Riding a bike is a lot like writing a book.
I was less than five years old when I got my first bike. It was a green J. C. Higgins complete with set of red training wheels. It was back in the day when Dad was superintendent of a six floor walk up, and an alley, concrete sidewalks, and city streets were my playground. It is where I learned to ride that bike.
After weeks of riding practice and Dad saying you can do it Linda; keep peddling Linda, my golden day to ride my bike on my own arrived. My dad removed those red training wheels, and gosh, I couldn't believe it, just as he promised, I was a bike rider.
I will never forget as I teetered along on two wheels how when Dad held me by the seat of my pants, and gave me a gentle push, his words, you can do it Linda, echoed my brain and propelled me forward.
I was off.
But, I didn't fall.
Looking back, I realize it was because of Dad and the confidence he had instilled in me that helped make it happen. Because of my dad's faith in me, his gentle encouragement and coaching, I peddled, steered, remained focused, and conquered any fear of falling off that bike.
Writing a book is a lot like riding a bike.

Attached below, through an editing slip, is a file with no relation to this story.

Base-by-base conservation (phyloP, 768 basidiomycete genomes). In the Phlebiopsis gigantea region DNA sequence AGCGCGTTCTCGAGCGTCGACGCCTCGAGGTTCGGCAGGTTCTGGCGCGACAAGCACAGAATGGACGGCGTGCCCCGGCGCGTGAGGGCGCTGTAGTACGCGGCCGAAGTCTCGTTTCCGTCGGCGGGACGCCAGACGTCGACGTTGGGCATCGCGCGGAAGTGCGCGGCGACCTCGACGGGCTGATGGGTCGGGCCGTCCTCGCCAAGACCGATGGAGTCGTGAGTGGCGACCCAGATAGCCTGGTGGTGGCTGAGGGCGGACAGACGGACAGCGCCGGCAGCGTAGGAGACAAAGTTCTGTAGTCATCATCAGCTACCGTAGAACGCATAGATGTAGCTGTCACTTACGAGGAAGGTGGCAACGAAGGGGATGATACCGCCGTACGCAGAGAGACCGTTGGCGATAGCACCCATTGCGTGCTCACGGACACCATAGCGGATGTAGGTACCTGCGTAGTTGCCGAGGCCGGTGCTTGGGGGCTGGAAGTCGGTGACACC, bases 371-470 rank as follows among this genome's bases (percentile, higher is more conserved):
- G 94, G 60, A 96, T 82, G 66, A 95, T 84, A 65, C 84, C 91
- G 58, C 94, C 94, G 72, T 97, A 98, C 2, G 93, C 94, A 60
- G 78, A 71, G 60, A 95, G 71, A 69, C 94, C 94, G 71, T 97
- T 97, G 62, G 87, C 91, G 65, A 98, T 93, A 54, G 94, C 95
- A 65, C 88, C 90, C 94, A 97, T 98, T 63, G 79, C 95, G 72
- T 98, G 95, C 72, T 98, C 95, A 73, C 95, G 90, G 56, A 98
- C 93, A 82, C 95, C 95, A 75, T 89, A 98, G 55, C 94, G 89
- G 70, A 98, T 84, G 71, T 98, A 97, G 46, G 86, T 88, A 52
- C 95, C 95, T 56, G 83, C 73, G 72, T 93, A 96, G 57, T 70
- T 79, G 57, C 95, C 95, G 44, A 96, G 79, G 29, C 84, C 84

We must commit to writing practice and stick with it every day to improve our craft;
writing a book is a solo process and requires self-discipline, determination and focus to get the job done.
And, it requires we continue under all circumstances--no matter what.
Often, when facing a blank page, I sometimes think I can't squeeze out one more word, one more line, or one more semi colon, because fear someone will misinterpret my words, will not like what I say, and perhaps someone will read my words and hate them. Worse, I fear that person will criticize me, perhaps sit me down and scream it at me in a crowded terminal for all the world to hear.
And when it does, I am hurt. And for days, months and more, it leaves me dizzy thinking I did that? On those days when I do allow life to get in my writing way, I think about Dad, that 22" green bike, and set of red training wheels, and I remember his velvet voice spurring me on saying Linda you can do it.
...And then, whaddyaknow, I'm not afraid *of anything* any more.
Keep writing under all circumstances. Avoid negative criticism. If someone says something that turns your world upside down, and you fall off your writing. Get back on. Write it out. After a page or two, get back to the task of writing your book.
"Pay no attention to that man behind the curtain."--The Wizard
What motivates you to face the blank screen?
What propels your fast writing pen to speed across the page?
Go ahead. Write it.
I dare you.
Until this time next time.
See you in print
Linda Della Donna